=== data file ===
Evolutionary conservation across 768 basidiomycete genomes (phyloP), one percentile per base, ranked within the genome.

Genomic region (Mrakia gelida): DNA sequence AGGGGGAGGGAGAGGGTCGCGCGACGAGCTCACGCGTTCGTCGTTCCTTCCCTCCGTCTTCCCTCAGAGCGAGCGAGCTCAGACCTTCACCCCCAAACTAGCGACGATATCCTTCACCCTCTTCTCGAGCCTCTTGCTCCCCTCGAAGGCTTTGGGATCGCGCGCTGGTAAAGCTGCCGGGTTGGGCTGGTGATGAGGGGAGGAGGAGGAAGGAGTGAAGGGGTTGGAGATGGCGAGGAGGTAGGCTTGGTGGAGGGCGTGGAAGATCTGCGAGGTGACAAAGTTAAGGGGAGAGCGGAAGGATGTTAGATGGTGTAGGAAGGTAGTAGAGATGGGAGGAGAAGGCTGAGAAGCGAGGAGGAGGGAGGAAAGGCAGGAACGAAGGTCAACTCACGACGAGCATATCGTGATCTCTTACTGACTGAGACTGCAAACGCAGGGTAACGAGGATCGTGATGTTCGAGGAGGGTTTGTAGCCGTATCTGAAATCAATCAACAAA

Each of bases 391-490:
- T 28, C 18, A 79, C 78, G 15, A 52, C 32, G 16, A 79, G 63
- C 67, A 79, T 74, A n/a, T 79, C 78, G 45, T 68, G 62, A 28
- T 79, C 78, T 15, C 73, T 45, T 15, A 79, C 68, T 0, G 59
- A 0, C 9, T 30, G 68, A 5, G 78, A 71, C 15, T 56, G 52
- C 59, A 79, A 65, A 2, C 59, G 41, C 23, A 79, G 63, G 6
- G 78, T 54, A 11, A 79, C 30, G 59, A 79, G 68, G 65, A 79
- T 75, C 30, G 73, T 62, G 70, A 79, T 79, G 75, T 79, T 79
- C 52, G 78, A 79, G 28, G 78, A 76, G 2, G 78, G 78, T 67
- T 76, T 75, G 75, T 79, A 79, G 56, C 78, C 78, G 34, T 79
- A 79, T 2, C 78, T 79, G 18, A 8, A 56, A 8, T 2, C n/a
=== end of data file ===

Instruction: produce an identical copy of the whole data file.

Evolutionary conservation across 768 basidiomycete genomes (phyloP), one percentile per base, ranked within the genome.

Genomic region (Mrakia gelida): DNA sequence AGGGGGAGGGAGAGGGTCGCGCGACGAGCTCACGCGTTCGTCGTTCCTTCCCTCCGTCTTCCCTCAGAGCGAGCGAGCTCAGACCTTCACCCCCAAACTAGCGACGATATCCTTCACCCTCTTCTCGAGCCTCTTGCTCCCCTCGAAGGCTTTGGGATCGCGCGCTGGTAAAGCTGCCGGGTTGGGCTGGTGATGAGGGGAGGAGGAGGAAGGAGTGAAGGGGTTGGAGATGGCGAGGAGGTAGGCTTGGTGGAGGGCGTGGAAGATCTGCGAGGTGACAAAGTTAAGGGGAGAGCGGAAGGATGTTAGATGGTGTAGGAAGGTAGTAGAGATGGGAGGAGAAGGCTGAGAAGCGAGGAGGAGGGAGGAAAGGCAGGAACGAAGGTCAACTCACGACGAGCATATCGTGATCTCTTACTGACTGAGACTGCAAACGCAGGGTAACGAGGATCGTGATGTTCGAGGAGGGTTTGTAGCCGTATCTGAAATCAATCAACAAA

Each of bases 391-490:
- T 28, C 18, A 79, C 78, G 15, A 52, C 32, G 16, A 79, G 63
- C 67, A 79, T 74, A n/a, T 79, C 78, G 45, T 68, G 62, A 28
- T 79, C 78, T 15, C 73, T 45, T 15, A 79, C 68, T 0, G 59
- A 0, C 9, T 30, G 68, A 5, G 78, A 71, C 15, T 56, G 52
- C 59, A 79, A 65, A 2, C 59, G 41, C 23, A 79, G 63, G 6
- G 78, T 54, A 11, A 79, C 30, G 59, A 79, G 68, G 65, A 79
- T 75, C 30, G 73, T 62, G 70, A 79, T 79, G 75, T 79, T 79
- C 52, G 78, A 79, G 28, G 78, A 76, G 2, G 78, G 78, T 67
- T 76, T 75, G 75, T 79, A 79, G 56, C 78, C 78, G 34, T 79
- A 79, T 2, C 78, T 79, G 18, A 8, A 56, A 8, T 2, C n/a